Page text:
Al-Qaeda Planning Strike on Uganda in Retaliation for Somalia Peacekeeping Efforts?

Andrew McGregor

September 24, 2008

Kenyan intelligence reports that fugitive terrorist Fazul Abdullah Muhammad may be planning an attack on Kampala in retaliation for the Ugandan military’s ongoing participation in African Union Mission in Somalia (AMISOM) peacekeeping efforts in Somalia. Ugandan authorities have been notified and remain on high alert (The Standard [Nairobi], September 16).

Fazul Abdullah MuhammadA native of the Comoros Islands, Fazul Abdullah is wanted in connection with a long series of terrorist acts, including the 1998 bombings of the U.S. embassies in Nairobi and Dar-es-Salaam, the 2002 truck bombings of the Paradise Hotel in Mombasa, and a failed missile attack on an Israeli airliner the same year. In August the terrorist suspect evaded a Kenyan police dragnet in the coastal town of Malindi where he was reported to be seeking treatment for a kidney ailment, though police captured two of his aides and seized documents and a laptop computer (New Vision [Kampala], September 16; The Standard, September 16).

In a sign of the growing distance between the Islamic Courts Union (ICU) and the more militant al-Shabaab fighters, the ICU issued a detailed statement on September 14 calling on al-Shabaab to abandon their threat to destroy any aircraft using the Mogadishu airport. A Ugandan military plane defied the threat from al-Shabaab, landing amidst a mortar barrage on September 19. The airport has been unused since (Somaliweyn, September 22). Al-Shabaab states the airport is being used to bring in Ugandan and Burundian “occupiers” (New Vision, September 15).

While acknowledging the problems posed to the resistance by AMISOM and Ethiopian military use of the airport, the ICU also noted the benefits to the Somali people through keeping the facility open, including movement in and out of the country, pilgrimage to the holy cities of Saudi Arabia, importation of needed foreign goods and the use of aircraft to send wounded civilians for emergency treatment abroad (, September 14). The appeal has had no response from al-Shabaab so far.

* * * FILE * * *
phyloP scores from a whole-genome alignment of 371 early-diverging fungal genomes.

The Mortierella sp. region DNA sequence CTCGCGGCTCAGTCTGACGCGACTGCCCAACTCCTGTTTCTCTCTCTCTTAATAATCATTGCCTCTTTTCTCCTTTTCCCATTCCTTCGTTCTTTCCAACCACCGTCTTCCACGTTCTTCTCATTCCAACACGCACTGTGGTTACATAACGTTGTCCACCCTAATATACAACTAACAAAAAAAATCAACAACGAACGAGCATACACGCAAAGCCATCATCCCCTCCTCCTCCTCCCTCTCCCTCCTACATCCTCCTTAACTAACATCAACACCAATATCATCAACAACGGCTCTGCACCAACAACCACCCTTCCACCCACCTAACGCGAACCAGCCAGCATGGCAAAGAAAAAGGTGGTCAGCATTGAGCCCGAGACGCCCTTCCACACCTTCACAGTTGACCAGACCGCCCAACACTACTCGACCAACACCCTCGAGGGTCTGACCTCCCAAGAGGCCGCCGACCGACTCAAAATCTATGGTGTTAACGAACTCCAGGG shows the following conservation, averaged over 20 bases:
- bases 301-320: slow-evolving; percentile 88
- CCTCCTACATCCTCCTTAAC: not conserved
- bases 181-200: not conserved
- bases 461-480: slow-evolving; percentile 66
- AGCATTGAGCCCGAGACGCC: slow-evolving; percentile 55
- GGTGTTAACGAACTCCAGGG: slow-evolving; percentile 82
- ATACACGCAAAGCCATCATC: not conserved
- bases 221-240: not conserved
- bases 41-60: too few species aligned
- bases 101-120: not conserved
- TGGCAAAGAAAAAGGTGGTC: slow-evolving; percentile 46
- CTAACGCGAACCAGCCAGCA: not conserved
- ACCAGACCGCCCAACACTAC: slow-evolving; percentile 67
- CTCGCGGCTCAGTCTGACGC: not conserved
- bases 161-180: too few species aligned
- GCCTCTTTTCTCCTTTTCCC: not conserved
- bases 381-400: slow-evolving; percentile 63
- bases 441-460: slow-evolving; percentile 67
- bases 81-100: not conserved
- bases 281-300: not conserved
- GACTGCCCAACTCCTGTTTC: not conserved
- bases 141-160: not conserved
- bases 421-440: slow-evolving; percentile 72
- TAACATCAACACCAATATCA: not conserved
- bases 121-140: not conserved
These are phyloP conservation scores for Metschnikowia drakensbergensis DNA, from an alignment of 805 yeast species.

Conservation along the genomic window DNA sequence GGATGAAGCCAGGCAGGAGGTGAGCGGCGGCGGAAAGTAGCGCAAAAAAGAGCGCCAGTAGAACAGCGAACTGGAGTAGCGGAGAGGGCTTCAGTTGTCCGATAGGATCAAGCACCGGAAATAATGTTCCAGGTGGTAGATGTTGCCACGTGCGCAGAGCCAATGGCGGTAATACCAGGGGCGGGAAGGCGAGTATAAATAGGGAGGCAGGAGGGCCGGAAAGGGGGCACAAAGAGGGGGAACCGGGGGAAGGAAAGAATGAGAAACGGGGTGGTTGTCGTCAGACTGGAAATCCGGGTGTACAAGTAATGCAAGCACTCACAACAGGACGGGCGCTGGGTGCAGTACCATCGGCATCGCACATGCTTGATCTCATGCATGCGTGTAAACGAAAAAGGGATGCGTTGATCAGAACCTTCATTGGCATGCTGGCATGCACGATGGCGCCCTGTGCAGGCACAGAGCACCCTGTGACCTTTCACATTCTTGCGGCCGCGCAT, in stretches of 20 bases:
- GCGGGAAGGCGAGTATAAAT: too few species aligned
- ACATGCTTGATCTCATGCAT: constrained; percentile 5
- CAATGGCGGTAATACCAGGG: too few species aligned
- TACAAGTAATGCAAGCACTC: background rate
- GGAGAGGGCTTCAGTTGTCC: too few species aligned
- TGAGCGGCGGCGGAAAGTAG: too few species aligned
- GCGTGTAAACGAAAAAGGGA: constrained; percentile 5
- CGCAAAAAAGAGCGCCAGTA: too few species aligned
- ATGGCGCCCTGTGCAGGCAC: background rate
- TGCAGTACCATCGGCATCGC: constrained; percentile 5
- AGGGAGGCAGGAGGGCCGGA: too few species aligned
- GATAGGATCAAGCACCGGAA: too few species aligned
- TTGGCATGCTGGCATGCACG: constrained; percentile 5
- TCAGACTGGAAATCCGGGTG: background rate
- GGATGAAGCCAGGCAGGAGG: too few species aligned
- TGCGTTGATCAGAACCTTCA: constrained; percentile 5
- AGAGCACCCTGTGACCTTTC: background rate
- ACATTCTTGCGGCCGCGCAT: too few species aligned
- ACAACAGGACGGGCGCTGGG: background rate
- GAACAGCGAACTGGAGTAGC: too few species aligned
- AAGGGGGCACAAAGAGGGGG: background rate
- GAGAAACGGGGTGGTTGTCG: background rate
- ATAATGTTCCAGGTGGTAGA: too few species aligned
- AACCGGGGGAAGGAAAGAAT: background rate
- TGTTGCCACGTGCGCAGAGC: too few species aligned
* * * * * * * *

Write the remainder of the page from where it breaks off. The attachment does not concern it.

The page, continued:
Ugandan bases have been the frequent target of al-Shabaab hit-and-run mortar attacks and their convoys have been attacked by grenades, IEDs and small-arms fire. Two Ugandan soldiers were killed in a September 15 ambush on an AMISOM convoy on the Airport Road, near a Ugandan base. The attackers fired small arms from rooftops along the road. An AMISOM spokesman reported “AMISOM troops once again acted professionally and restrained themselves from firing into buildings that are known to be inhabited by the civilian population” (New Vision, September 15).

On September 22, Somali insurgents launched simultaneous attacks on the two main AMISOM bases in Mogadishu. Though AMISOM reported no casualties, 40 people were killed when shells fell on the city’s Bakara market (BBC, September 22). The previous evening an attack on the Ugandan base was repulsed, though Ugandan mortars were reported to have taken the lives of 18 civilians (Somaliweyn Media Center, September 22).

In an interview with Iranian TV, a spokesman for the Hawiye clan (the largest clan in Mogadishu) accused Ugandan troops of responsibility for the deaths of a large number of civilians. Ahmed Dirie demanded that Uganda withdraw and stop supporting the Transitional Federal Government (Press TV, September 20).

1,600 newly trained Ugandan troops are expected to relieve the current force in Somalia sometime in October. Although the UN specifies a six-month rotation schedule for peacekeepers, the Ugandan force in Mogadishu has not been relieved since their arrival in March 2007. A Ugandan People’s Defence Force spokesman said Uganda has been unable to rotate forces due to ongoing insecurity in Somalia and logistical difficulties (, September 14).

This article first appeared in the September 24, 2008 issue of the Jamestown Foundation’s Terrorism Focus